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Mike Kanin is the Publisher of the Austin Monitor. As such, he doesn't report on much--aside from the workings of the Monitor--any more. In his previous life as a freelance journalist, Kanin has written for the Washington City Paper, the Washington Post's Express, the Boston Herald, Boston's Weekly Dig, the Austin Chronicle, and the Texas Observer.
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Council denies White Lodging’s request for prevailing wage rule changes
Early Friday at the end of a lengthy hearing, the Austin City Council decided unanimously to enforce the prevailing wage agreement originally made with White Lodging two years ago without either a motion or a vote.
Council Member Mike Martinez first made a motion to enforce the original agreement but Mayor Lee Leffingwell pointed out that there was no need for a motion to do that.
Assistant City Attorney Cindy Crosby then explained that if Council took no action, staff would enforce the ordinance as it was originally written.
The Council’s action – or lack thereof – reinforced what they said was the original interpretation related to $3.8 million in fee waivers set aside to lure the development firm White Lodging to build a new downtown convention center hotel. By taking no action, Council empowered city management to seek repayment of development fees waived so far for construction of the JW Marriott Hotel on
On Thursday, the Workers Defense Project marshaled a large coalition to speak in favor of revoking the incentives granted to White Lodging. With the item beginning just shy of 11pm, Mayor Leffingwell limited public comment to 30 minutes per side.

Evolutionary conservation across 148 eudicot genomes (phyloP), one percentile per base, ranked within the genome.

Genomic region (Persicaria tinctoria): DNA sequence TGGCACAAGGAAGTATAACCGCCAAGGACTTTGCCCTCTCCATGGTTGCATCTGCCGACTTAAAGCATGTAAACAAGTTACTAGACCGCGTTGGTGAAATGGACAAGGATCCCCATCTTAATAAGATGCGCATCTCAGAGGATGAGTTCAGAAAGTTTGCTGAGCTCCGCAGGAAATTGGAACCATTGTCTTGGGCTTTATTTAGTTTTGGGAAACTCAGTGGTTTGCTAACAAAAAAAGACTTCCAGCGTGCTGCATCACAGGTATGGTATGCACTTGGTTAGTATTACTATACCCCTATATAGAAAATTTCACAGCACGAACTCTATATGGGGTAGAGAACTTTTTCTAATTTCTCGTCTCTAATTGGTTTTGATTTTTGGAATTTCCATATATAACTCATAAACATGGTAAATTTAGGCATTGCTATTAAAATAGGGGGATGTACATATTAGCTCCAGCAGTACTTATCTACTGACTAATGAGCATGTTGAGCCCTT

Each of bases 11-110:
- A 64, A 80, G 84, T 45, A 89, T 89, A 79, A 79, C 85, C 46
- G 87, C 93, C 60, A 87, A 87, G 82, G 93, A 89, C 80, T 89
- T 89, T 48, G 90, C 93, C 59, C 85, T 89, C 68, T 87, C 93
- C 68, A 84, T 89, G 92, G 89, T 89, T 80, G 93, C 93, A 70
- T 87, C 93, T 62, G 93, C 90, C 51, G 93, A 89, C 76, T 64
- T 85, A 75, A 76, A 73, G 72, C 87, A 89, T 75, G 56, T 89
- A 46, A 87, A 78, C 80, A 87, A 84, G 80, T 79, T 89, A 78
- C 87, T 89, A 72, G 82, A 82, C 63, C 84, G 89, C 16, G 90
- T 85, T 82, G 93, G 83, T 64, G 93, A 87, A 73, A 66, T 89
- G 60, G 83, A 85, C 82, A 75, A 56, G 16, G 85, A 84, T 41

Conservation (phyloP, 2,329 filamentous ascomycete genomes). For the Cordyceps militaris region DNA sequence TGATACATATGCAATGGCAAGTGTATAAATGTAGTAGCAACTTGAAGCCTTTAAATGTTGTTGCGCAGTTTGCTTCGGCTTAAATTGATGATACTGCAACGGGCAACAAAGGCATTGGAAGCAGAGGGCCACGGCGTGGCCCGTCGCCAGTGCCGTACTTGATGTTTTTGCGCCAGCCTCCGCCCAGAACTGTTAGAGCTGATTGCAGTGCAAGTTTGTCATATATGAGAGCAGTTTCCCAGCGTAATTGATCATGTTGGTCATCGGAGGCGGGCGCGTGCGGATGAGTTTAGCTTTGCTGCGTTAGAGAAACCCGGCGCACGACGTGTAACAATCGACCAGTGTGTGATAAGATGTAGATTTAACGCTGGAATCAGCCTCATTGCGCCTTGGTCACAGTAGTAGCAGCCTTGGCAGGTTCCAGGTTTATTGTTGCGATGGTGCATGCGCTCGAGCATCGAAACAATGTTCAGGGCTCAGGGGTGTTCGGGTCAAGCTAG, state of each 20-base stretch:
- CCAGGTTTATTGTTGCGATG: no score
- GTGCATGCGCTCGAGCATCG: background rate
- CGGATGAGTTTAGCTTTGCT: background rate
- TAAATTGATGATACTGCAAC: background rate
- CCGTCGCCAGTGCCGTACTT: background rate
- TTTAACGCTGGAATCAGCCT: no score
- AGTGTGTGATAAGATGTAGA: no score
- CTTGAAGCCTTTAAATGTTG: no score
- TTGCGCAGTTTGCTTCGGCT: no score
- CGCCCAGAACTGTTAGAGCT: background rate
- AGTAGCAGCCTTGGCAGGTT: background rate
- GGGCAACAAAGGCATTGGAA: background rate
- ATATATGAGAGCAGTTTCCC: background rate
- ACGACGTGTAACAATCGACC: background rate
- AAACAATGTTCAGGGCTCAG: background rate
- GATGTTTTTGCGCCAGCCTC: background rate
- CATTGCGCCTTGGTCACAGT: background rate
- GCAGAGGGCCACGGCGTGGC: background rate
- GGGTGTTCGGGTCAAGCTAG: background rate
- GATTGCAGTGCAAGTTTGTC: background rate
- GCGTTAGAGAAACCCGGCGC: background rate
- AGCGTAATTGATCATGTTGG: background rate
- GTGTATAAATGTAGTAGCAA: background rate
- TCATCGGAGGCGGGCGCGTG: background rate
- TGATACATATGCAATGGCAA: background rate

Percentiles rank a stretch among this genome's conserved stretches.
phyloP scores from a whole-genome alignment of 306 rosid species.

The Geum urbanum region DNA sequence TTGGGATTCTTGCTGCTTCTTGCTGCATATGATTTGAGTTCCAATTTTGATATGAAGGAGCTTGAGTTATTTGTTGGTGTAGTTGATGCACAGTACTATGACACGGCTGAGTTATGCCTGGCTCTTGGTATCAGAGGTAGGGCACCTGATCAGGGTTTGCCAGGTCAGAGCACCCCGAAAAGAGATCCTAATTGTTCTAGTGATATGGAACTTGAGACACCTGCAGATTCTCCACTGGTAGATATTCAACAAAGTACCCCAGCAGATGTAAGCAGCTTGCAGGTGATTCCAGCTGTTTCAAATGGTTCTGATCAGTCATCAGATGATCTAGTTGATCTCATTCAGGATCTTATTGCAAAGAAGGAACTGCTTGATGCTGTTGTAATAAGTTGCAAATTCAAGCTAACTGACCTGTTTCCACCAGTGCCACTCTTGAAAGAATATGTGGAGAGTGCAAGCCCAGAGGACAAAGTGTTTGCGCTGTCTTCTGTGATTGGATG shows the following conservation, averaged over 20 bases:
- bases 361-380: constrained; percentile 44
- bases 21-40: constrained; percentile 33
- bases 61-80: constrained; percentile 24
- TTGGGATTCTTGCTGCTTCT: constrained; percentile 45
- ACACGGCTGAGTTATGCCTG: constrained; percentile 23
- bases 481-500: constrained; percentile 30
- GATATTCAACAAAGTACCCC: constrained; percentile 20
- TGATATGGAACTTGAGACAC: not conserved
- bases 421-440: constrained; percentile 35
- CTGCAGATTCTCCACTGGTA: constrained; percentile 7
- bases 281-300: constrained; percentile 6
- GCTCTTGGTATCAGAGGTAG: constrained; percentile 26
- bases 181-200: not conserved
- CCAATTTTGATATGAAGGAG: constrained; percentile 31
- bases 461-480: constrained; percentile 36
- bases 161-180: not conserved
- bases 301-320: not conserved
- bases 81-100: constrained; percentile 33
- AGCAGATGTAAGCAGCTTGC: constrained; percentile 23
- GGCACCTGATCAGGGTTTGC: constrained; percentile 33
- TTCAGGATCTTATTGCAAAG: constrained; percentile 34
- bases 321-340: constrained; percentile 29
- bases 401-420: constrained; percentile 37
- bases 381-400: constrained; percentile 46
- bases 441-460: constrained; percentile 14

The action came after months of pressure from Workers Defense. Indeed, though it appeared that White Lodging might have had Council votes to retain its incentives as late as Monday, Workers Defense partisans apparently made a very strong case in the days before Council action.
Workers Defense Business Liaison Gregorio Casar laid out his case again for Council members. As part of the incentives deal, Casar said that White Lodging agreed to pay construction workers on the project a prevailing wage. In subsequent communications, however, he said city staff – in the person of former Assistant City Manager Rudy Garza – signed off on an interpretation of prevailing wage that allowed White Lodging to average wages to get to that figure.
That, argued Casar, was an incorrect interpretation of what a prevailing wage is. Casar told Council members that he’s since spoken to Garza and that “it still appears that he does not understand what happened.”
White Lodging presented its own union representatives. Jeremy Hendricks of the Laborers’ International Union cast the firm’s interpretation of prevailing wage in an alternate light. Hendricks argued, as White Lodging has previously, that the company’s read lifted the lowest paying up by as much as $4 an hour (from $7).
Veteran Minority and Women Business incentives consultant Cloteal Haynes stressed the commitment that White Lodging made to those goals. “This company is supporting locally-owned minority and women businesses,” she said.
White Lodging Investments President and CEO Deno Yiankes did his best to stress that the deal and the company’s subsequent execution of it was not pursued in bad faith. He echoed Hendricks’ notes about lower-paid workers.
As for the prevailing wage definition, Yiankes pointed to what he called “a very confusing” city policy on the issue. Yiankes said that
White Lodging then proceeded with the project, Yiankes said.
Yiankes said, given all of that, he found himself wondering “why isn’t City Council doing what they said they would do?”
Later he drove the point home: “It’s been a two-year mess, but that doesn’t change the intent one ounce,” he said.
Construction of the new hotel, a JW Marriott located at
White Lodging representative Richard Suttle told In Fact Daily that he and his clients “were going to be looking at all of our options.”
“We’re disappointed,” Suttle added.
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